Assisted Living: Responding to Change and Instability
By Pamela D Wilson CSA, CG, MS, BS/BA
Anticipating what consumers will want in the future relative to assisted living and care communities is challenging. While statistics indicate a significant increase in the aging population because of aging baby boomers, will this result in more individuals moving into assisted living and skilled nursing communities or will baby boomers prefer to remain at home with care? Aging population statistics indicate that the number of individuals diagnosed with memory loss will increase; will this increase consumer demand for memory care only communities? How will the changes in healthcare policies and systems continue to affect consumers?
While research and statistics guide many decisions relative to future planning, what are other factors that result in change for assisted living communities? According to research, stability in assisted living is not the norm. Changes occur at multiple levels of person (residents, family members, staff or managers), collectivities (groups or types of residents, staff or managers), organizations (owners or corporations) and external environments (economies or competitors).1
How do families perceive these changes and how might assisted living communities respond to these factors while managing family expectations?
While the care industry speaks about the value of “aging in place,” this is not always practical in some assisted living communities as the care needs of older adults’ advances to include complex medical care. Other communities, with individuals diagnosed with dementia, are unable to care for residents with challenging behaviors. These factors usually mean that an individual, at some point, will be transferred to a higher level of care. Thus the promise of aging in place becomes a temporary situation until care needs change and the next move occurs. “The progression of physical or cognitive decline, resulting in growing care needs, is responsible for most departures from assisted living.” 2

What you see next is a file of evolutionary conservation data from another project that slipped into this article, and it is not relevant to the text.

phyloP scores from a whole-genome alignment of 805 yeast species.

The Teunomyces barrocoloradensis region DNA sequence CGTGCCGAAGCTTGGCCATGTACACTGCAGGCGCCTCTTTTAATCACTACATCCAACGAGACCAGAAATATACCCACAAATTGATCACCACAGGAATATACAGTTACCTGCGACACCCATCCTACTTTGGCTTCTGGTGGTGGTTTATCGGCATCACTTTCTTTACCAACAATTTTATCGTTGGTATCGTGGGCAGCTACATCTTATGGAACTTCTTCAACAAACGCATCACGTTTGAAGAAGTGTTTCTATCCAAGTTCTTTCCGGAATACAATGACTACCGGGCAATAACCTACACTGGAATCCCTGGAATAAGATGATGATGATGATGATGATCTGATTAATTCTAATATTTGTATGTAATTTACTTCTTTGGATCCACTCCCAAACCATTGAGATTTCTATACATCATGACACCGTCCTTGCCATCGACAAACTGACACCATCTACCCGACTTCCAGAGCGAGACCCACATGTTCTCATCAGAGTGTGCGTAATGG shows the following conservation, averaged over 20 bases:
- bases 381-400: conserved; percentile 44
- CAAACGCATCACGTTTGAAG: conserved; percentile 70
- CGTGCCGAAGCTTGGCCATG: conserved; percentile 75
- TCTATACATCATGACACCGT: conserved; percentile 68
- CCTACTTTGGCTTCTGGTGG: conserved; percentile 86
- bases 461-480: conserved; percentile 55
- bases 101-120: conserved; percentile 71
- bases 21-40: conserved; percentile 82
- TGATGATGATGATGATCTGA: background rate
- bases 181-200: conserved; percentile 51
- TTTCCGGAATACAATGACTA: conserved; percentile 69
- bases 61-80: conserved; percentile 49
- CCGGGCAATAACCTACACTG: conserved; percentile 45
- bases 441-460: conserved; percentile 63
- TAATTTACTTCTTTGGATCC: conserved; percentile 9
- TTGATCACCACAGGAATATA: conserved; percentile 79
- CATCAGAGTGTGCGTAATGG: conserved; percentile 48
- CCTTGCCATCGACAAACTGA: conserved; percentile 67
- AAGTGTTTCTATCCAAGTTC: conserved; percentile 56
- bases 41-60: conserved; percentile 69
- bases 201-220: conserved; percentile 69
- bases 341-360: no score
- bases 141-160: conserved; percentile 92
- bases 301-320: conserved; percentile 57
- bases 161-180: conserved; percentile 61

Staff turnover is a well-known factor in the quality of care received by residents. Research indicates that stress related to supervisor support, self-esteem, burnout, and job satisfaction are major concerns for direct care staff that result in turnover. Care staff positions are typically low paying and require a basic level of skill, thus communities see these positions as “revolving doors” easily replaced. Without commitment by communities to offer continued training and support, high turnover, often in the range of 20-50% will continue to occur. By supporting care staff and instilling a sense of belonging or commitment, organizations may be able to reduce high turnover rates and in turn increase the quality and consistency of client care. Consistent staff increases family satisfaction by instilling confidence that loved ones receive care from someone familiar with their needs.
While residents and their families may often be dissatisfied with what appears to be constant changes in staff, the challenge in making a move to another assisted living community, likely to have similar issues, is a barrier to change. Additionally moves are stressful on older adults, especially those diagnosed with dementia. As a result many families accept ongoing changes in caregiving staff and attempt to make the best of the situation. Care communities experiencing frequent changes are best to be proactive in communicating staff changes, the benefits of these changes and to provide assurances to families that loved ones will continue to receive beneficial care.